But what I can do...
is to explore it with you
and see what's happening now in your life.
Maybe the confusion
that you're feeling now...
will clear up.
I'm pretty sure it will.
I think, right now, it would be
a really good idea if you came twice a week.
But very quickly
we'll move into once a week.
Because it's a lot more
important what you do out there...
than what you do in here.
Mr. Benton would like to meet there at 1:00.
Hello, Mrs. Benton.
It's good to see you.
I'm glad you called.
Let me have your coat.
- You look terrific.
- I'm worried about Patti.
She's very angry at you.
Yeah. Well, she's got a right to be.
I'm seeing a therapist, and
I want her to see her too.
- It's expensive.
- That's all right.
- I'll-I'll take care of it.
- Good.
- Well, that's settled.
- Who's theWho's the therapist?
Oh, her name is Tanya Berkel.
- A woman.
- I don't know any men named Tanya.
Well, that's good.
I think that's that's good.
Good. I glad you think it's good.
You really hate me, don't you?
- Yeah.
- I don't hate you.
- Oh, you were always a very
compassionate man, Martin.
- Now, wait a minute. L
How How can you hate somebody that
you were in love with for 16 years? I don't
It's easy.
If you're trying to make me feel guiltier
than I already do...
- you're doing a good job.
- Good.
This is ridiculous.
Why are we having this conversation?
Martin, do you know
how many times we made love?
- No.
- No, I don't want to get into that.
I wanna tell you.
At least 2,000 times.
That's counting
twice a week for 16 years.
You should put it up
on your ticker tape.
I think it's a very
interesting statistic.
I wanna know something.
Did you fall out of love
with my my flesh, my body...
or mewith Erica?
Did you fall out of love with Erica?
Wait a minute. I didn't
fall out of love with you.
L I love you.
I mean, all right,
it-it's different now, but l
I love you.
I can'tjust erase all those years.
- I'll always love you.
- I was your hooker, Martin.
I was a bright,
high-priced, classy hooker.
Upper East Side
by way of Vassar hooker...
but I was your hooker.
You have a lousy shrink.
How long do you think
Marcia's gonna last?
Well, I'm gonna marry her.
The awesome sanctity of marriage.
Listen, if you want to sit up here with me
and have a conversation, that's great.
But if you want to have an argument,
I think you'd better leave.
- I want to have an argument!
- You're flippin'.
Call Patti.
I never had any self-esteem.
That was the trouble.
I never had any self-esteem.
That was the trouble.
I suppose I thought looks would do it.
Well, I'll tell you.
It is a nice feeling to like yourself.
Bette Davis
always had self-esteem.
- Oh.
- So did Katharine Hepburn.
- Mm-hmm.
- Terrific woman.
- Look at this.
- Oh.
- Beautiful.
- It's strange, isn't it?
I mean, where are all the wonderful women
that were in the movies in the old days?
Bette Davis, Katharine Hepburn,
Joan Crawford.
- Where are all the women?
- Well, we've got, uh...
- Jane Fonda, Barbra Streisand.
- Oh, please. It's not the same thing.
I'd hate to see
Fonda and Streisand...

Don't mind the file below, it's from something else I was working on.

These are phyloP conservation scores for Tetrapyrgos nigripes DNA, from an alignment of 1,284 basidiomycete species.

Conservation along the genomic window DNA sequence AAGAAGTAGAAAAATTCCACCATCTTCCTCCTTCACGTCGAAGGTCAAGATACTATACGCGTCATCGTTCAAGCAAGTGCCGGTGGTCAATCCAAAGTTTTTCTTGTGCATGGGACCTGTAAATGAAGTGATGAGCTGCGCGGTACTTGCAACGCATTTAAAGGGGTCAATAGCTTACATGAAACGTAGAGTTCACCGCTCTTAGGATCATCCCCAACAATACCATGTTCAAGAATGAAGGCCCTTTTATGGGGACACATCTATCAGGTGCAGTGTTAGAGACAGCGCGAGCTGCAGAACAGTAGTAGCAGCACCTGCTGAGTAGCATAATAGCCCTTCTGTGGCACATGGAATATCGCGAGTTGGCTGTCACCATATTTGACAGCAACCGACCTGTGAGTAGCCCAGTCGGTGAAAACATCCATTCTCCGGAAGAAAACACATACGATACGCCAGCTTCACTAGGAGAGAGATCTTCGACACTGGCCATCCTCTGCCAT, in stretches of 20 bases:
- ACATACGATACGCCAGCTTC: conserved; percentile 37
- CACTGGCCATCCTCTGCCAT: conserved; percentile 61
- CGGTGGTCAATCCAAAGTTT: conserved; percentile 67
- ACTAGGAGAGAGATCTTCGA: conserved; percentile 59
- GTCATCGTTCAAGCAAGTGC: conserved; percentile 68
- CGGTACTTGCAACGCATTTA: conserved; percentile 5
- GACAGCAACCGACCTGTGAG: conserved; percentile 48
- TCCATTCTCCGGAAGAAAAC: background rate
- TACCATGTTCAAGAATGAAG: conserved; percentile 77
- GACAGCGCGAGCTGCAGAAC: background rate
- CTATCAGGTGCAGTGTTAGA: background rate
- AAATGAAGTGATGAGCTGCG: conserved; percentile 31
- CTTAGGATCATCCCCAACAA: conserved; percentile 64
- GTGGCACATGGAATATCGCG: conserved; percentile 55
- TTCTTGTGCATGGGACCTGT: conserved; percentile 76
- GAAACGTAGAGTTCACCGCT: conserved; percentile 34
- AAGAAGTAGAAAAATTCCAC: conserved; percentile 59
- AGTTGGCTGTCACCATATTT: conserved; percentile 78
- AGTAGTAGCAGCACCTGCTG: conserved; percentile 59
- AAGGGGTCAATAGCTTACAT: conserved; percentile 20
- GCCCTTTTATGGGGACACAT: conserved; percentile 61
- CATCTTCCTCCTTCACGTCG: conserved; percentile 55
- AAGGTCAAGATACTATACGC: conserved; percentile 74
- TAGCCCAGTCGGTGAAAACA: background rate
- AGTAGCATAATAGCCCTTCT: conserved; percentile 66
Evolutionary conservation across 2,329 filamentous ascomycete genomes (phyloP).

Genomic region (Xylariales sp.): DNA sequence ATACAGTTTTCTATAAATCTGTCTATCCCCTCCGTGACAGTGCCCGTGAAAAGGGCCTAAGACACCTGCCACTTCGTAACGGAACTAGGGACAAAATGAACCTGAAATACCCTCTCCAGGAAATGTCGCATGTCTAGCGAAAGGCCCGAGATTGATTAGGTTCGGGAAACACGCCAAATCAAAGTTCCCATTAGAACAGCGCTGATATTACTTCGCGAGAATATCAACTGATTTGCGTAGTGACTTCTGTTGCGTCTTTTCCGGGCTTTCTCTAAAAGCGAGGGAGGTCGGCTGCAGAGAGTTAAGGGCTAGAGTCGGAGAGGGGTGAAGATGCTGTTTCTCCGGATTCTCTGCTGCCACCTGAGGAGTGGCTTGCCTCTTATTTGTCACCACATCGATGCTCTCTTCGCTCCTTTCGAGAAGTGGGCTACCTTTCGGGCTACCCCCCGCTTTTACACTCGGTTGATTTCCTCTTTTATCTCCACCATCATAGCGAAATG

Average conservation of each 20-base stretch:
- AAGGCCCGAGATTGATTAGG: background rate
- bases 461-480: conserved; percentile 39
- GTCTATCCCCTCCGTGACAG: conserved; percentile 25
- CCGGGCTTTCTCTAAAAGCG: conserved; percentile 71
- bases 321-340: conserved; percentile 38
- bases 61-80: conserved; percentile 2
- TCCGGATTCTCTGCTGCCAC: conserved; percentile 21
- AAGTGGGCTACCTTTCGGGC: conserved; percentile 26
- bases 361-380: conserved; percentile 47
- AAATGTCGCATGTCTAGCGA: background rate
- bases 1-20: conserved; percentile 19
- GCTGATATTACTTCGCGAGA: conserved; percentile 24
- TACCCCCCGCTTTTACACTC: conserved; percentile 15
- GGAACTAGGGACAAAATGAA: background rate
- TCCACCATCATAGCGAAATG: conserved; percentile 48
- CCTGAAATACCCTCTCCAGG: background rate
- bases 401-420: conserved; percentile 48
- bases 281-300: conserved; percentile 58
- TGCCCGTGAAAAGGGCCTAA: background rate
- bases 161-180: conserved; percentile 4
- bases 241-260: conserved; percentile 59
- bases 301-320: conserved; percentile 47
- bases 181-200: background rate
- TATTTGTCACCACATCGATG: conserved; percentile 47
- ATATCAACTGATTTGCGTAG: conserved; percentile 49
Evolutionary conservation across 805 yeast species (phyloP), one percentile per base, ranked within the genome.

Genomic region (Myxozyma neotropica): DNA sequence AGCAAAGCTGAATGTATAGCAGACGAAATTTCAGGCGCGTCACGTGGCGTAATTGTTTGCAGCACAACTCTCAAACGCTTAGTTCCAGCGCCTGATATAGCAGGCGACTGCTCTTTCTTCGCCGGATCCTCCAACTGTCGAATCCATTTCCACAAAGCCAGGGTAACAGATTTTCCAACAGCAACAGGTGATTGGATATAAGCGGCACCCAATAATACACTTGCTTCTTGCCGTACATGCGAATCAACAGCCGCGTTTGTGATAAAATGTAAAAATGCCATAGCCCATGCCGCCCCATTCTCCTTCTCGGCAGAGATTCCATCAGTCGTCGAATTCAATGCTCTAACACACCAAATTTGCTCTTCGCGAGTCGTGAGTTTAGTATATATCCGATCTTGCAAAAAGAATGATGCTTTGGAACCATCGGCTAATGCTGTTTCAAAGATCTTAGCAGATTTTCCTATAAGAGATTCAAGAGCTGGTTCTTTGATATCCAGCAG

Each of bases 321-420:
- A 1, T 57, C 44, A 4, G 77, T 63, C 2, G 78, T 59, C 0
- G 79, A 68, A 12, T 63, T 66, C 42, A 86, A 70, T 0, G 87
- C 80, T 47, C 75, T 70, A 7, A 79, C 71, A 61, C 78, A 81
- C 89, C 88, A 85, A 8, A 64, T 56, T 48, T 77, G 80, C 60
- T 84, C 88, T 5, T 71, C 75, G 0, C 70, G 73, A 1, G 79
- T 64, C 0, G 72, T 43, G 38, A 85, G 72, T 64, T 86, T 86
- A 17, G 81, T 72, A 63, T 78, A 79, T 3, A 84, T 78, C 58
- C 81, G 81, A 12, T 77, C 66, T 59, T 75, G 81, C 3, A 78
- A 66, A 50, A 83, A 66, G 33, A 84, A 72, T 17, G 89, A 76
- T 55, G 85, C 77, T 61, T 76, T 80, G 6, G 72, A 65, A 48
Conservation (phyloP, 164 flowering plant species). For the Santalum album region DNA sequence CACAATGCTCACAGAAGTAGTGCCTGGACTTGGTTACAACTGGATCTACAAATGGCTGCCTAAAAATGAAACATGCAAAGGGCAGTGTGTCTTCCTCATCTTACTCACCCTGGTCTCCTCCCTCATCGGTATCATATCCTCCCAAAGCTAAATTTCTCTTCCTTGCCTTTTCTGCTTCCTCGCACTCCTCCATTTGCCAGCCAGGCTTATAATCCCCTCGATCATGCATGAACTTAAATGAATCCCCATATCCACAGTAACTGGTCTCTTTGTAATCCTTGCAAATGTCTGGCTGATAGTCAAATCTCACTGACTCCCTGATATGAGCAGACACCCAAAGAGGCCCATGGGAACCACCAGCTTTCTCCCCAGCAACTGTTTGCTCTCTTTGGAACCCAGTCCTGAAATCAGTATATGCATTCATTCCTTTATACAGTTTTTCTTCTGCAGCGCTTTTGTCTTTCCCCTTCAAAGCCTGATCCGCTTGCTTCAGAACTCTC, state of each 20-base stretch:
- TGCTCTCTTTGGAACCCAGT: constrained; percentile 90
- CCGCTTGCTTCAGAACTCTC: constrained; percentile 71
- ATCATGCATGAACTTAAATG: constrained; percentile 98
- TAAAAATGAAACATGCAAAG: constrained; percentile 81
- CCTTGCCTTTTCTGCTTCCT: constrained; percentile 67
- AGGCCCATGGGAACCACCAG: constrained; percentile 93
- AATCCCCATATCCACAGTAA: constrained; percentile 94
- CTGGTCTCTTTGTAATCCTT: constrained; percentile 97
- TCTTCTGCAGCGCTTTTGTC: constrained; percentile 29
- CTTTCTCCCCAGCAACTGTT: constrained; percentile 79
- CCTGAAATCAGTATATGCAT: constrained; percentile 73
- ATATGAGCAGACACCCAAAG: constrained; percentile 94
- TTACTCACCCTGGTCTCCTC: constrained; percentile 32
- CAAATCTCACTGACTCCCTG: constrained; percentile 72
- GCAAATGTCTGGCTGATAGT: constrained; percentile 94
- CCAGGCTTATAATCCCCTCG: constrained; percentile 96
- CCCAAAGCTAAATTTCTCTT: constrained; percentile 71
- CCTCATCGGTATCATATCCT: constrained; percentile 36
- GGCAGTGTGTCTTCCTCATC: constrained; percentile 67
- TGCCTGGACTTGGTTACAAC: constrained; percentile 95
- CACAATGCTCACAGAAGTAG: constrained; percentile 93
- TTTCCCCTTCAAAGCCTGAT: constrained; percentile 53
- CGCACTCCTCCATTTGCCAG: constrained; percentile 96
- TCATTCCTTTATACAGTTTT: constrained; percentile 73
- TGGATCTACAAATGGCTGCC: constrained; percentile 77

- in a toe-to-toe with Hepburn and Davis.
- Right.
- There's no contest.
- Different times.
- Hi. I'm sorry. Am I interrupting?
- No.
- Uh-uh.
- We were wondering where all
the women movie stars are...
compared to 20, 30 years ago.
Well, um, I think
we're getting to an age...
- where the dominate cult figure is bisexual.
- Oh, God.
- Maybe unisexual would be
a more appropriate term.
You mean like
Mick and Dylan and David?
- That sort of thing?
- Mm-hmm.
What's so funny?
- Is that good or bad?
- I don't know. Nobody knows.
- You're entitled to an opinion.
- Well, I'm not bisexual,
if that's what you mean.
- Yes, we know that.
- You know, but maybe she doesn't.
How'd we get started on this?
I could write a book on self-esteem.
and the American Woman."
Once divorced...
sleeping around,
drinking too much...
pretending to have a lot
of self-you-know-what.
Really having next to none.
- You getting your period, Elaine?
- Sure.
But I also have
no fucking confidence.
Here. Drink this.
Why do people always
give you water when you fall apart?
- I don't need water. I need booze.
- That's a girl.
Don't worry, honey.
Aunt Elaine is just a manic-depressive.
You know, like, uh,
Jekyll and Hyde?
I don't think you get enough vitamin C.
- See you guys later.
- Bye, honey.
- Bye.
- Take care.
- She's somethin' else, Erica.
- Yeah, tough cookie.
- She's confused about Martin.
- How is the son of a bitch?
Hey. We forgot Claire Trevor.
- Jean Arthur, Susan Hayward.
- What about Greta Garbo?
That was before my time.
I liked Rita Hayworth.
She was pretty.
Everywhere I go I see... couples.
I see people holding hands
or their arms around each other...
cheek to cheek or
I just feel jealous.
Oh, I have so much to say,
you know, at the end of the day.
I tell Patti everything.
I think about her, you know,
going away to school and
I know it's, uh
it's a couple of years away...
but I think about it as if...
it's gonna happen,
you know, tomorrow.
- Yes.
- L
I guess I'm lonely.
I was very lonely too
when I got divorced.
I didn't know you were divorced.
And it's certainly okay to feel lonely.
You're supposed to in a situation like this.
It's It's what is
what's expected.
It's really okay to feel anything